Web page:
7 episodes

Winner of the British Podcast Awards Best True Crime Podcast 2019, Case Notes investigates some of the darkest mysteries from the history of music. From the murderous composer Carlo Gesualdo to the intriguing story of Haydn’s missing head – this is true crime like you’ve never heard it before. Join us as we delve into long-forgotten archives to unearth rich new evidence from decades and even centuries ago. Brought to you by the award-winning Classic FM team.

Case Notes Global Media & Entertainment

    • Society & Culture
    • 4.7, 24 Ratings

Winner of the British Podcast Awards Best True Crime Podcast 2019, Case Notes investigates some of the darkest mysteries from the history of music. From the murderous composer Carlo Gesualdo to the intriguing story of Haydn’s missing head – this is true crime like you’ve never heard it before. Join us as we delve into long-forgotten archives to unearth rich new evidence from decades and even centuries ago. Brought to you by the award-winning Classic FM team.

    Episode 6: The mystery of Mozart’s Requiem

    Episode 6: The mystery of Mozart’s Requiem

    In 1791 a masked figure knocked at Mozart’s door. He wanted to commission a piece from the great composer – a mass for the dead. There was one condition, Mozart could never know who his client was. Mozart agreed and started work on the piece. But he soon became ill – had he been poisoned? Mozart began to fear he was writing the music for his own funeral. He died before he could finish the piece. Who was the mysterious stranger? And what’s the real story behind Mozart’s Requiem?

     

    Original music was written by Thomas Hewitt Jones (@thewittjones). Tim Lihoreau can be found on Twitter (@TimLihoreau) and the Classic FM team can be found @ClassicFM. You can get in touch about the show at classicfm.com and find out more about this episode at classicfm.com/casenotes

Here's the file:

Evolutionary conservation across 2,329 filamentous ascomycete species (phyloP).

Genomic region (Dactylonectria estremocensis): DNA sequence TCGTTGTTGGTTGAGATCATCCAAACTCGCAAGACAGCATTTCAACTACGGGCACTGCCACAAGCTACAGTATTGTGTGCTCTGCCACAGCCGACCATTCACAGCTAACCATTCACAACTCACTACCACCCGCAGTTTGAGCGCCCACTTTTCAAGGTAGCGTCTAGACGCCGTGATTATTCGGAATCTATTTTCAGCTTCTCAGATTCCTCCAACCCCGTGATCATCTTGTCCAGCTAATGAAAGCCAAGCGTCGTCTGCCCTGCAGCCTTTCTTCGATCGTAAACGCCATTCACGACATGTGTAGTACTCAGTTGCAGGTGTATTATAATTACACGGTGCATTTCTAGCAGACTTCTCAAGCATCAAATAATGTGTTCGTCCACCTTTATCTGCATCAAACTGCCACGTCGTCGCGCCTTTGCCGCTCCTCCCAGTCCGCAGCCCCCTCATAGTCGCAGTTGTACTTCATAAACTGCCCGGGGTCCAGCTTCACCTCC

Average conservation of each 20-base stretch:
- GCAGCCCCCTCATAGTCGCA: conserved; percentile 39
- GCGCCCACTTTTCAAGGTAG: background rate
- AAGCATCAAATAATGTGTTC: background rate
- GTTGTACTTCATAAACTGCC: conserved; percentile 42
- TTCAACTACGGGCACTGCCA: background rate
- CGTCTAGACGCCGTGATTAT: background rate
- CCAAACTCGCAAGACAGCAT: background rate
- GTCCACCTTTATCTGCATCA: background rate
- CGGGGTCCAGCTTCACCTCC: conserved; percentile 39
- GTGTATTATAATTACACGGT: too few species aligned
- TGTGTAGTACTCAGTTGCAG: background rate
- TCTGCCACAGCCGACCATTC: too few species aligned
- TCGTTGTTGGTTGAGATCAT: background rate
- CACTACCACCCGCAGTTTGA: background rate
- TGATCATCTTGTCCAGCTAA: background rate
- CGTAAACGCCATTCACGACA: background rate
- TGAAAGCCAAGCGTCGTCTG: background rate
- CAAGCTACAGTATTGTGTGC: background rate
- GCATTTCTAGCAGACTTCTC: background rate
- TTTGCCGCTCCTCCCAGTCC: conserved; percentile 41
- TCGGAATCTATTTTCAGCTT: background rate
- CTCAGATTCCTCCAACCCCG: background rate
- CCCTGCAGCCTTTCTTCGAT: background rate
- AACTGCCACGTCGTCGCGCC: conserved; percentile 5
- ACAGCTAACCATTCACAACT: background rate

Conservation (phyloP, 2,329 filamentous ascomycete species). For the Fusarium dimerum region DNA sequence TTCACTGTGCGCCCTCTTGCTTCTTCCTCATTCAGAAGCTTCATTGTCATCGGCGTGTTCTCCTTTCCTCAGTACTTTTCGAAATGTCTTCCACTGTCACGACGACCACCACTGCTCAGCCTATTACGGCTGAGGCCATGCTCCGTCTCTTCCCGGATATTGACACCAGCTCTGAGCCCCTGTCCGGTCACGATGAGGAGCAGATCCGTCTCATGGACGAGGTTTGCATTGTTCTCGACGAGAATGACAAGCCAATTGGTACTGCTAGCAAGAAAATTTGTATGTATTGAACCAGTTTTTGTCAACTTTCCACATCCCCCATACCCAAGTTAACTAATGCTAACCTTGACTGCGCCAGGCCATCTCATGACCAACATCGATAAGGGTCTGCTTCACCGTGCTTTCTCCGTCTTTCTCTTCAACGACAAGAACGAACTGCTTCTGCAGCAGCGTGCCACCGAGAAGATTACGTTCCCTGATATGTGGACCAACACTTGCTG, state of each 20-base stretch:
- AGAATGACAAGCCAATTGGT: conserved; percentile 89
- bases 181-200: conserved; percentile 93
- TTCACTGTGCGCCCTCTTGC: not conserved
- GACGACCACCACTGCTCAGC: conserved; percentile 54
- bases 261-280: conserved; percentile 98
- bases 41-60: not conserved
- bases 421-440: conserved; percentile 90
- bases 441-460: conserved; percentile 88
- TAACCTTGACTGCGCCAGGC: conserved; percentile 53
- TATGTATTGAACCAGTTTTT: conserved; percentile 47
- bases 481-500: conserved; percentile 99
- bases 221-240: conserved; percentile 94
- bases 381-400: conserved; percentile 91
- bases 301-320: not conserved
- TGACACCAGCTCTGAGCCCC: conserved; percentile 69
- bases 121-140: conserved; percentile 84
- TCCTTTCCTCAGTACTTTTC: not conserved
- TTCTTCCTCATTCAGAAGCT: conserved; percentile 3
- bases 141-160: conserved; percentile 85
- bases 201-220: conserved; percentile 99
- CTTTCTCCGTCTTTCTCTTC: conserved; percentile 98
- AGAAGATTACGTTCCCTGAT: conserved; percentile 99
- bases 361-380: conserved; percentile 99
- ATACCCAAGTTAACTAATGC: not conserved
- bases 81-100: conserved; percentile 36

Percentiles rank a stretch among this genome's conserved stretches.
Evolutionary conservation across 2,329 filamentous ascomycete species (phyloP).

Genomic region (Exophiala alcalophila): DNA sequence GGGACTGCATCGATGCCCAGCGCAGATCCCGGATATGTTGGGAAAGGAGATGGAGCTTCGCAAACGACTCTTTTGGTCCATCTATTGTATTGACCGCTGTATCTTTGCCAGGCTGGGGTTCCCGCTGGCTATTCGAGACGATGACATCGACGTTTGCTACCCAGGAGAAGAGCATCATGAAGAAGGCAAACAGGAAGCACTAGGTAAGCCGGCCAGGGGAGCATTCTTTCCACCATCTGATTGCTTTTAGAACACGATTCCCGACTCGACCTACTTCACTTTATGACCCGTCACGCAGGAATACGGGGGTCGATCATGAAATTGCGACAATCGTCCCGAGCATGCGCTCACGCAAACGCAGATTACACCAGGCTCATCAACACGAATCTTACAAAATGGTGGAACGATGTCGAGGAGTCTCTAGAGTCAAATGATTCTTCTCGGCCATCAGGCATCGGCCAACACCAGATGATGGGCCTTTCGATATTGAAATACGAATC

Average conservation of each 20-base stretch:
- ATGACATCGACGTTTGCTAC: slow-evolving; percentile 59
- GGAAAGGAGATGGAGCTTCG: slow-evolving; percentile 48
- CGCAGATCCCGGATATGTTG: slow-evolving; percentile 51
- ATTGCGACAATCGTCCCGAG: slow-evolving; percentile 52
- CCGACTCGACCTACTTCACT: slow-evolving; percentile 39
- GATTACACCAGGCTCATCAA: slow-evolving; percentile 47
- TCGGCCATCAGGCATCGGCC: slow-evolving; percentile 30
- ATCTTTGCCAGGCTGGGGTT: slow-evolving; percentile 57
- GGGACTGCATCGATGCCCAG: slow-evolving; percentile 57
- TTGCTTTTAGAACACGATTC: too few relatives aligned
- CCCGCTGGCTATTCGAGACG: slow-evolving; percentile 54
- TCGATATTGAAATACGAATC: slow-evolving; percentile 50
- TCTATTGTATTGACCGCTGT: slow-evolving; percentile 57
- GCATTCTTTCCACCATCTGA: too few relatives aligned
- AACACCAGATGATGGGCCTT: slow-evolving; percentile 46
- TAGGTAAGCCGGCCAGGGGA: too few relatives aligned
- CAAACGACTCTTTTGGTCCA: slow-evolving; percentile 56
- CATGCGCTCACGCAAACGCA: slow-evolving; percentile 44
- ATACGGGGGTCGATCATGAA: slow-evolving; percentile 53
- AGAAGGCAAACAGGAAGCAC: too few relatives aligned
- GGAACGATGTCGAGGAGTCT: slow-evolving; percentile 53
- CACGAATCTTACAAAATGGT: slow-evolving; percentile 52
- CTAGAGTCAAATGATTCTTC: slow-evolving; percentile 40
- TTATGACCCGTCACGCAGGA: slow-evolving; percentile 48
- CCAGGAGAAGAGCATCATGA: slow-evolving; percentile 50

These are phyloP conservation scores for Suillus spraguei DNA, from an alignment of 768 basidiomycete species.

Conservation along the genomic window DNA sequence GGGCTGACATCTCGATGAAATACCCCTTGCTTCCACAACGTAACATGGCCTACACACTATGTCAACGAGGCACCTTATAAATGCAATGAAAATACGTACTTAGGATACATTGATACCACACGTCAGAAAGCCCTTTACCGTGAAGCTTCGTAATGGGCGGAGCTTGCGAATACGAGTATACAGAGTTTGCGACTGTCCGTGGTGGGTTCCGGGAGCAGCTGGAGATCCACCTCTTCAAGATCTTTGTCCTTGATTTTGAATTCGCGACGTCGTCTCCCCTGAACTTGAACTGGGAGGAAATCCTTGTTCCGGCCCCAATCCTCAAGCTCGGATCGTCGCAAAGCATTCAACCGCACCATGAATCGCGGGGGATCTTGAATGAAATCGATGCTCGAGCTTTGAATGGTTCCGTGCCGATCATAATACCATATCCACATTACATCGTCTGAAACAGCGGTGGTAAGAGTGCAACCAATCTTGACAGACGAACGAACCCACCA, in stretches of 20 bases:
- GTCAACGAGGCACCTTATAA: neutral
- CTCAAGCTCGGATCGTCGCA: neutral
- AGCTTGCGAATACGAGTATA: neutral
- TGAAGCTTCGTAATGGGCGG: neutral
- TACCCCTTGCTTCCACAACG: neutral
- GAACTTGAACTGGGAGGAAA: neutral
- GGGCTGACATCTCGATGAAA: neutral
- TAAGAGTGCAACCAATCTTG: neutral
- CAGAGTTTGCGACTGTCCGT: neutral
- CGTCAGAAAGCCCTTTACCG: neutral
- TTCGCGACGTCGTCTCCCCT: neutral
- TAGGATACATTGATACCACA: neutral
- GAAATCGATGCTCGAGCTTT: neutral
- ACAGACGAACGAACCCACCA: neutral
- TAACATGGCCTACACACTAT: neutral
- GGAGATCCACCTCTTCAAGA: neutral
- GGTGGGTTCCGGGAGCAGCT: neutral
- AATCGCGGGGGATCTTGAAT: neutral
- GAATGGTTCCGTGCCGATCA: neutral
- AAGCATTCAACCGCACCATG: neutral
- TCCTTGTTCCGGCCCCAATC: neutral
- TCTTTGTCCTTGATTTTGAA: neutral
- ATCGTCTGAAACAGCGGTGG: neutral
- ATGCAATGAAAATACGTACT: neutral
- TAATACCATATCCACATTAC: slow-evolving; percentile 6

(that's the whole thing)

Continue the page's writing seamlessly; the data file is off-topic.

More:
The recordings featured in this episode are:

    Mozart: Requiem

    Sophie Karthäuser (soprano), Marie-Claude Chappuis (mezzo), Maximilian Schmitt (tenor), Johannes Weisser (baritone); Freiburger Barockorchester, RIAS Kammerchor/René Jacobs

     

    Mozart: The Queen of the Night's aria from The Magic Flute

    Sabine Devieilhe, Pygmalion/Raphaël Pichon

     

    Franz Anton Hoffmeister: Symphony in G major 'La festa de la Pace 1791' II. Poco Adagio

    London Mozart Players/Matthias Bamert

     

    Mozart: Piano Concerto No.25, III. Allegretto 

    Piotr Anderszewski, Chamber Orchestra of Europe

     

    Mozart: Music from The Marriage of Figaro 

    Fanie Antonelou (Susanna), Christian van Horn (Figaro); MusicAeterna/Teodor Currentzis

     

    Mozart: La Clemenza di Tito

    RIAS Kammerchor, Freiburger Barockorchester/René Jacobs 

     

    Salieri: Sinfonia in D major, 'La Veneziana' III. Presto; La locandiera III. Presto

    London Mozart Players/Matthias Bamert

    • 42 min
    Episode 5: The mystery of Tchaikovsky’s death

    Episode 5: The mystery of Tchaikovsky’s death

    In 1893 the composer Tchaikovsky breathed his last. He had become a celebrity in his native Russia and been showered with honours. But Tchaikovsky had a secret. He was gay. And in Russia at the time that was illegal. Attempts by authorities and historians to cover this up have meant that Tchaikovsky’s life and death became shrouded with mystery. In this episode, we try to get to the bottom of exactly what happened to one of the greatest musicians the world has ever seen. This episode tackles subjects that some listeners might find upsetting.